a. The purposes set out in sub-paragraphs a to e concern activities directly linked to insurance benefits. These activities necessitate the collection and processing of personal data for preparing and issuing contracts, paying premiums and other bills, settling claims or paying other benefits, reinsurance or co-insurance.

    b. The purposes set out in sub-paragraphs f to k relate more to data controllers' rights and obligations, particularly:

    – preventing, detecting and/or prosecuting fraud (4.4.f) in connection with processing carried out by operators in this sector, and in particular insurance companies. When a communication is envisaged, there must be adequate grounds for suspicion before the data controller can specifically process any data, in accordance with Chapter 8;

    – establishing, exercising or defending a legal claim (4.4.g);

    – meeting another specific legal or contractual obligation (4.4.h). Legal obligations other than those set out in Principle 4.4.g concern, in particular, tax law, social security or the fight against crime. Such obligations can also be contractual. For example, if insurance companies use files other than their client registers for direct marketing purposes, it must be possible to process data to avoid direct marketing aimed at data subjects who do not wish to receive such material;

    – the prospecting of new insurance markets (4.4.i). This purpose covers cases where global searches are carried out using specific processing methods with a view to identifying new insurance products, in conformity with latent or expressed expectations of the market. In this connection, Recommendation No. R (85) 20 on the protection of personal data used for the purposes of direct marketing stipulates that "subject to any restrictions laid down by domestic law, any person should be able to collect personal data for direct marketing purposes from files open to the public and other published material" (see Chapter 2);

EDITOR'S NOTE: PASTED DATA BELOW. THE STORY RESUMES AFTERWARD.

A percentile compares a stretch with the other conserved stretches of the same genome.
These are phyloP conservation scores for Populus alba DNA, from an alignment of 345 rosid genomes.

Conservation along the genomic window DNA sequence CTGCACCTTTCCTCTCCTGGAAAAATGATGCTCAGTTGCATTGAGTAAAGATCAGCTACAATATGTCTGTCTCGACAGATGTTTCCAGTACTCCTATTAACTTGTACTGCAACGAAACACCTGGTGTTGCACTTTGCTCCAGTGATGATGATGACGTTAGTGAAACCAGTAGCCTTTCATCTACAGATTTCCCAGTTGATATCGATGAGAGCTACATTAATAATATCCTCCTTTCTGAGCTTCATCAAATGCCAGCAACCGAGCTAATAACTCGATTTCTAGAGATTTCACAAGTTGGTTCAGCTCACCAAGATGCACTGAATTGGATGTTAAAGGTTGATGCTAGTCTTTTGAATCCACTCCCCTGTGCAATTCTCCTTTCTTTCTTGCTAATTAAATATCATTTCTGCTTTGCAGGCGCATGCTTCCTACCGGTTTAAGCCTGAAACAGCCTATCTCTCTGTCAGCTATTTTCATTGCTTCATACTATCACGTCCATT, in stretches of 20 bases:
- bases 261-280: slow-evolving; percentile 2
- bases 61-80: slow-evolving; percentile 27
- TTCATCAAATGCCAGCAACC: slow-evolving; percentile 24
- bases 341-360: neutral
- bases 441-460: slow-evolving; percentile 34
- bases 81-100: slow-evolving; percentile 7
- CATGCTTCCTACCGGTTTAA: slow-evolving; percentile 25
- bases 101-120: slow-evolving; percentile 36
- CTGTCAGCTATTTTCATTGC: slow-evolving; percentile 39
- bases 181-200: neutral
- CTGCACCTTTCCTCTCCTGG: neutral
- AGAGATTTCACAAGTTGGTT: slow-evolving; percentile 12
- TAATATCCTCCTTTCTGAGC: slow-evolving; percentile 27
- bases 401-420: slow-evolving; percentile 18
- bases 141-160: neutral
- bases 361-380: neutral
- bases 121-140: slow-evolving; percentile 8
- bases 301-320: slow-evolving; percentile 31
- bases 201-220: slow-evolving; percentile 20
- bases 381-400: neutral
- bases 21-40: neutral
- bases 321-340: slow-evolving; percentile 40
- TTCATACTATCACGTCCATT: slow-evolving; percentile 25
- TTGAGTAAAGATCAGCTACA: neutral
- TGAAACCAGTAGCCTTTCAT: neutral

– the internal management of an insurance company (4.4.j). Examples are: calculating payments to staff and providing information to data subjects to avoid insurance disputes. Another ground stems from the fact that insurance companies need to undertake regular assessments of their insurance portfolios. Such assessments enable them to take management decisions concerning the recruitment of new staff, and staff training. Insurers conclude annual contracts with health-care suppliers. They require certain information for this purpose, for which they first have to analyse personal data collected and processed for insurance purposes;

    – actuarial purposes (4.4.k). The insurance sector must use actuarial or statistical services, which summarise individual sets of information to highlight the collective features of a given population. They also enable insurers to develop new products. Any processing of personal data conducted in this context is subject to Recommendation No. R (97) 18 concerning the protection of personal data collected and processed for statistical purposes. In particular, the provisions of the Recommendation on statistics require that personal data collected for statistical purposes should not be communicated to third parties for non-statistical purposes. On the other hand, such data can, under certain conditions, be communicated to third parties with a view to processing for other statistical purposes, because in such cases the purposes are compatible.